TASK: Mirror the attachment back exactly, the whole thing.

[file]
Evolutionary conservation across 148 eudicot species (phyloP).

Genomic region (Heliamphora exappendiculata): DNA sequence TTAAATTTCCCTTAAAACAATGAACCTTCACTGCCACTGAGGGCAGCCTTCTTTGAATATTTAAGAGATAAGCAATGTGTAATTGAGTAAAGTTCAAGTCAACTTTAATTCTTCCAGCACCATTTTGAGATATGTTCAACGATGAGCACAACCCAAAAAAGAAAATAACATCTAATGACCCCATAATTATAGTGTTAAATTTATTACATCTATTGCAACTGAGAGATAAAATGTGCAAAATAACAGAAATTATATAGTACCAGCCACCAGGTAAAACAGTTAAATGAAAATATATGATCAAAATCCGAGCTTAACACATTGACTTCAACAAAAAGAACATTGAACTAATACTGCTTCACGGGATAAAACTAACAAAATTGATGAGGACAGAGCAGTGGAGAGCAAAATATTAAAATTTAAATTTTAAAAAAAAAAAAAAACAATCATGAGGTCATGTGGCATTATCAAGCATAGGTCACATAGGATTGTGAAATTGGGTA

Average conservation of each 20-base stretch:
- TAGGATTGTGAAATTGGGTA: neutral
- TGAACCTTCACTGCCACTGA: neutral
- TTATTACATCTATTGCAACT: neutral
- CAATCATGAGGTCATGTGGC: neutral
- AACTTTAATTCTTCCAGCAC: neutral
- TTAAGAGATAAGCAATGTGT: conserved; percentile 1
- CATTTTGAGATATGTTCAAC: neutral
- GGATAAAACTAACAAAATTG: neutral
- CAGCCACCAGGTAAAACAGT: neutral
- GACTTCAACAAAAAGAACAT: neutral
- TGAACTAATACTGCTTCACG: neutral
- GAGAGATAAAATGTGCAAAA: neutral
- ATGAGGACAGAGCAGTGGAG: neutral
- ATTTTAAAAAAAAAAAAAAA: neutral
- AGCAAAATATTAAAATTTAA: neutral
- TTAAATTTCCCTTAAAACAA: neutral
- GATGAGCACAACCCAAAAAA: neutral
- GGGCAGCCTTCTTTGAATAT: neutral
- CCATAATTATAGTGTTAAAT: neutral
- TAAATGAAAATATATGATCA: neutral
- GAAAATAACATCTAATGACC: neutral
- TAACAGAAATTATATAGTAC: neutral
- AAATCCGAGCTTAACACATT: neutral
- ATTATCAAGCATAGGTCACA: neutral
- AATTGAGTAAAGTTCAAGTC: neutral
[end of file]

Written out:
Evolutionary conservation across 148 eudicot species (phyloP).

Genomic region (Heliamphora exappendiculata): DNA sequence TTAAATTTCCCTTAAAACAATGAACCTTCACTGCCACTGAGGGCAGCCTTCTTTGAATATTTAAGAGATAAGCAATGTGTAATTGAGTAAAGTTCAAGTCAACTTTAATTCTTCCAGCACCATTTTGAGATATGTTCAACGATGAGCACAACCCAAAAAAGAAAATAACATCTAATGACCCCATAATTATAGTGTTAAATTTATTACATCTATTGCAACTGAGAGATAAAATGTGCAAAATAACAGAAATTATATAGTACCAGCCACCAGGTAAAACAGTTAAATGAAAATATATGATCAAAATCCGAGCTTAACACATTGACTTCAACAAAAAGAACATTGAACTAATACTGCTTCACGGGATAAAACTAACAAAATTGATGAGGACAGAGCAGTGGAGAGCAAAATATTAAAATTTAAATTTTAAAAAAAAAAAAAAACAATCATGAGGTCATGTGGCATTATCAAGCATAGGTCACATAGGATTGTGAAATTGGGTA

Average conservation of each 20-base stretch:
- TAGGATTGTGAAATTGGGTA: neutral
- TGAACCTTCACTGCCACTGA: neutral
- TTATTACATCTATTGCAACT: neutral
- CAATCATGAGGTCATGTGGC: neutral
- AACTTTAATTCTTCCAGCAC: neutral
- TTAAGAGATAAGCAATGTGT: conserved; percentile 1
- CATTTTGAGATATGTTCAAC: neutral
- GGATAAAACTAACAAAATTG: neutral
- CAGCCACCAGGTAAAACAGT: neutral
- GACTTCAACAAAAAGAACAT: neutral
- TGAACTAATACTGCTTCACG: neutral
- GAGAGATAAAATGTGCAAAA: neutral
- ATGAGGACAGAGCAGTGGAG: neutral
- ATTTTAAAAAAAAAAAAAAA: neutral
- AGCAAAATATTAAAATTTAA: neutral
- TTAAATTTCCCTTAAAACAA: neutral
- GATGAGCACAACCCAAAAAA: neutral
- GGGCAGCCTTCTTTGAATAT: neutral
- CCATAATTATAGTGTTAAAT: neutral
- TAAATGAAAATATATGATCA: neutral
- GAAAATAACATCTAATGACC: neutral
- TAACAGAAATTATATAGTAC: neutral
- AAATCCGAGCTTAACACATT: neutral
- ATTATCAAGCATAGGTCACA: neutral
- AATTGAGTAAAGTTCAAGTC: neutral